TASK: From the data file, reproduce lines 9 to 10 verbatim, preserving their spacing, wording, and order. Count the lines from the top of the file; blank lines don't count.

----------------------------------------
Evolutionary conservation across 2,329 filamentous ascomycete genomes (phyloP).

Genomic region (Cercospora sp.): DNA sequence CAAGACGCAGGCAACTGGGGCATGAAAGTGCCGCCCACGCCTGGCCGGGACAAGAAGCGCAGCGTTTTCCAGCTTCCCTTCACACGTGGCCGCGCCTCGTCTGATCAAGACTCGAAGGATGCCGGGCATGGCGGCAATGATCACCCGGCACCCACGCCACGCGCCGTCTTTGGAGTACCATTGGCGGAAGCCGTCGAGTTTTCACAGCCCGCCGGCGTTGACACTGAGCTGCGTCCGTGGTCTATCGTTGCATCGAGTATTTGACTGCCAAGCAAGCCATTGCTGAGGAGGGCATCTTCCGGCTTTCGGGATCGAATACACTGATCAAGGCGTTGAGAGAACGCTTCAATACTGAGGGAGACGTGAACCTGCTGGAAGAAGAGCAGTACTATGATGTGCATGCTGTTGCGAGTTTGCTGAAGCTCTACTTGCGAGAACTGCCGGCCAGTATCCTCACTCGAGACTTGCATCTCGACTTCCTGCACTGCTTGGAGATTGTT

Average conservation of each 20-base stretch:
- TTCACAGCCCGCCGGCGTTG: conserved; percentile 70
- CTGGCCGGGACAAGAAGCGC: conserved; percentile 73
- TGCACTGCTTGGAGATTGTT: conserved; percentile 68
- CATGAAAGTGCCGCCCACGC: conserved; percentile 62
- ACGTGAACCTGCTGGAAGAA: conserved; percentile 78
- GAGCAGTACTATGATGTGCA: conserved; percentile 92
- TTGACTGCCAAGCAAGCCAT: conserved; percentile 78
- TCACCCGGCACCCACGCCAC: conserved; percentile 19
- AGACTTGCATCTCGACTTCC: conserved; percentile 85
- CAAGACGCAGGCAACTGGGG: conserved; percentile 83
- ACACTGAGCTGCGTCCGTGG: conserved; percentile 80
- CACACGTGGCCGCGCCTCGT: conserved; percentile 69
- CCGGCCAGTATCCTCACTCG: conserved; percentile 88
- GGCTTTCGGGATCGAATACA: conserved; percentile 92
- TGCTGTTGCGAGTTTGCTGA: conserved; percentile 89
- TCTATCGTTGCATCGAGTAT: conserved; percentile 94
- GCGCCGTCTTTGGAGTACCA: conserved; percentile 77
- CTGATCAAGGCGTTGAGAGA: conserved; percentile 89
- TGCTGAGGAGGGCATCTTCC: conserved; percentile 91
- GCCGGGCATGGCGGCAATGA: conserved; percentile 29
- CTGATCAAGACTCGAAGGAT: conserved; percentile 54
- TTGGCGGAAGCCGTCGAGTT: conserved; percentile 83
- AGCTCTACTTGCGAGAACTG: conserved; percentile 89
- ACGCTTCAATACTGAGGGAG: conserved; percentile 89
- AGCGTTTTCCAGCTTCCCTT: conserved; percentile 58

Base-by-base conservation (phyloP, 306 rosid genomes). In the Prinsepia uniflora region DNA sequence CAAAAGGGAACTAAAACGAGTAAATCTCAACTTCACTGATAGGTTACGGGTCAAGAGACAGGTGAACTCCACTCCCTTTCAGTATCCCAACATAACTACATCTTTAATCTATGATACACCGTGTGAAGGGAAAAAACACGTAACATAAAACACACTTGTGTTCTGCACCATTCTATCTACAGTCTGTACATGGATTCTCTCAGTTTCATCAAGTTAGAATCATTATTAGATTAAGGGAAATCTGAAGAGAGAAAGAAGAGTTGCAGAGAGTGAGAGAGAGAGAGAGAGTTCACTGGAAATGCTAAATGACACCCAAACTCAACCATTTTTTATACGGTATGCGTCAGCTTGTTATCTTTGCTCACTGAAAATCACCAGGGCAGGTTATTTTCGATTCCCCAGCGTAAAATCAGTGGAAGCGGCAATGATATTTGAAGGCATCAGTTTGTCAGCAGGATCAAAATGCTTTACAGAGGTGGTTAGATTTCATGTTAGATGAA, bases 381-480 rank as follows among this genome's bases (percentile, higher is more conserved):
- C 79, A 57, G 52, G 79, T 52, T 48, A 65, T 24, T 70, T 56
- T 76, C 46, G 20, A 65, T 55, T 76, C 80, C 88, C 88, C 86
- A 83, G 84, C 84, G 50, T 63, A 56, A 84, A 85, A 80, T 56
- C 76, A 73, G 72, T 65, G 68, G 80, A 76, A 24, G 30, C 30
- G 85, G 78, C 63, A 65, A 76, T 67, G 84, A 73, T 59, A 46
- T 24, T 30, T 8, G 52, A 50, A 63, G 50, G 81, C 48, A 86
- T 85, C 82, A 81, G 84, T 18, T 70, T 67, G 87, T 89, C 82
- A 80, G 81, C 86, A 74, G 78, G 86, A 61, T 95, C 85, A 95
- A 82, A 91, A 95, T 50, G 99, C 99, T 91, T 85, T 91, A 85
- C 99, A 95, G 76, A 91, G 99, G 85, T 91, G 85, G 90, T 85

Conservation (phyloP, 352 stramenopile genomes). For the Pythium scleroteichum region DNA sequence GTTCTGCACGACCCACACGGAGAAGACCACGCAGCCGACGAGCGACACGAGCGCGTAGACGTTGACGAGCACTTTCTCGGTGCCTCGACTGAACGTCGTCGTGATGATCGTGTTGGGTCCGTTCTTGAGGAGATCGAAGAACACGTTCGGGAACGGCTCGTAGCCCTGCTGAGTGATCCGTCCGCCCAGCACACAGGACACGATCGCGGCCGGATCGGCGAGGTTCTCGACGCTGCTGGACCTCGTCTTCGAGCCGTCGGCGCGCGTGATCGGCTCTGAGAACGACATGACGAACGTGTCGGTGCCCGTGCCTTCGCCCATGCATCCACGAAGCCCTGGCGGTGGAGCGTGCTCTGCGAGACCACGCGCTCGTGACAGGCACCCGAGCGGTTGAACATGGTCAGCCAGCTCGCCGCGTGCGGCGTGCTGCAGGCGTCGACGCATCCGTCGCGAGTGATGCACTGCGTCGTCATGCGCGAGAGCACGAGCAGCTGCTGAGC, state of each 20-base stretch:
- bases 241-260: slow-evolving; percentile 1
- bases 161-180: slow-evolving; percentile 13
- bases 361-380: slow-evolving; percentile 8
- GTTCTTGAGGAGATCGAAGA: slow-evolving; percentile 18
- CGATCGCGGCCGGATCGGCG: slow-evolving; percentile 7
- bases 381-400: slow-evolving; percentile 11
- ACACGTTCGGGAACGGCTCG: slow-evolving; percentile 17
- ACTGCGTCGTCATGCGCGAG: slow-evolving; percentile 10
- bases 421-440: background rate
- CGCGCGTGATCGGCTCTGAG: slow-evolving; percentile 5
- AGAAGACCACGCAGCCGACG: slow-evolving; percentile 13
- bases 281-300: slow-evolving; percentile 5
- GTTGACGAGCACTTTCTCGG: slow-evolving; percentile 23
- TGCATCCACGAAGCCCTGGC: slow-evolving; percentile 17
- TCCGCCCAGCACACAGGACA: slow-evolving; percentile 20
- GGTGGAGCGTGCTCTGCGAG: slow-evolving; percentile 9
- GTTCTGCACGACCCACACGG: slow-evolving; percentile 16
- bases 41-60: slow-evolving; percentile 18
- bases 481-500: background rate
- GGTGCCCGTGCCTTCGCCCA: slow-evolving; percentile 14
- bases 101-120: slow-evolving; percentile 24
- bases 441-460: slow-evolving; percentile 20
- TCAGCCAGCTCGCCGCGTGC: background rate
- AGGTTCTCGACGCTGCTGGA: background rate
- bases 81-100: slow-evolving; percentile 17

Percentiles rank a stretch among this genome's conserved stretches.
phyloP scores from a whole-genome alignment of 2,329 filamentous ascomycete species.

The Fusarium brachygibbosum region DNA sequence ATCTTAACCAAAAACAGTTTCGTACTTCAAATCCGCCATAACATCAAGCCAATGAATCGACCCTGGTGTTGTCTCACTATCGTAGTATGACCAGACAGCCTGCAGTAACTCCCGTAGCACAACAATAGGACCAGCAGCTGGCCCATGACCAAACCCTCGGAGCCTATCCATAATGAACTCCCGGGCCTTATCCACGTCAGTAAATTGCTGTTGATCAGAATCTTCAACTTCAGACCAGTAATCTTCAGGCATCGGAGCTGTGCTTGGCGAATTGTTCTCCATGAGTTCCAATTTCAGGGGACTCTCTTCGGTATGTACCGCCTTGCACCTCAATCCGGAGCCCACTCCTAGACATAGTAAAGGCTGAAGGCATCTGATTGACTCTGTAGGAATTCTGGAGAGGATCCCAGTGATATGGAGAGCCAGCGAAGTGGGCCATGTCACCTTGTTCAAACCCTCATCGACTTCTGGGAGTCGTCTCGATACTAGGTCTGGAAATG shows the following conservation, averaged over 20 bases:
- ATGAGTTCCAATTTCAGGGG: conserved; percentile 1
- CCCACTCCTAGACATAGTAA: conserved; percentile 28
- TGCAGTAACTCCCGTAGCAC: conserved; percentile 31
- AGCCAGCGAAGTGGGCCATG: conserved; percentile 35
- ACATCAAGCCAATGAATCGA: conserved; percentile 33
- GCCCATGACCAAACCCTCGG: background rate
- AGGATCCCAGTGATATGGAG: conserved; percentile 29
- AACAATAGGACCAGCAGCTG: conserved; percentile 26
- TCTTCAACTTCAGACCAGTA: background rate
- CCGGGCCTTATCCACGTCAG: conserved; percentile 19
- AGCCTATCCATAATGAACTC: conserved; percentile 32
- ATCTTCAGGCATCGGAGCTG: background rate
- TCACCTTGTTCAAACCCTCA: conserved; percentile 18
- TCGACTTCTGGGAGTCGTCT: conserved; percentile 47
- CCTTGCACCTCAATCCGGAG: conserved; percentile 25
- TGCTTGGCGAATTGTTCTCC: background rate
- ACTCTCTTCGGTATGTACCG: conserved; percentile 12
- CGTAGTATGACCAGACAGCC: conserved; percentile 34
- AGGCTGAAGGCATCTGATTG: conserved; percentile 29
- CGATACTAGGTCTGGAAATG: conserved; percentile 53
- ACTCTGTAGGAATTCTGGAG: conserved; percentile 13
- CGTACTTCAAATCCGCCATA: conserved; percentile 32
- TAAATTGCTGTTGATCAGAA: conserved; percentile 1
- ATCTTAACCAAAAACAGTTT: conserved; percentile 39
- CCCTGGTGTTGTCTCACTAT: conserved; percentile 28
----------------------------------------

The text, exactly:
- GAGCAGTACTATGATGTGCA: conserved; percentile 92
- TTGACTGCCAAGCAAGCCAT: conserved; percentile 78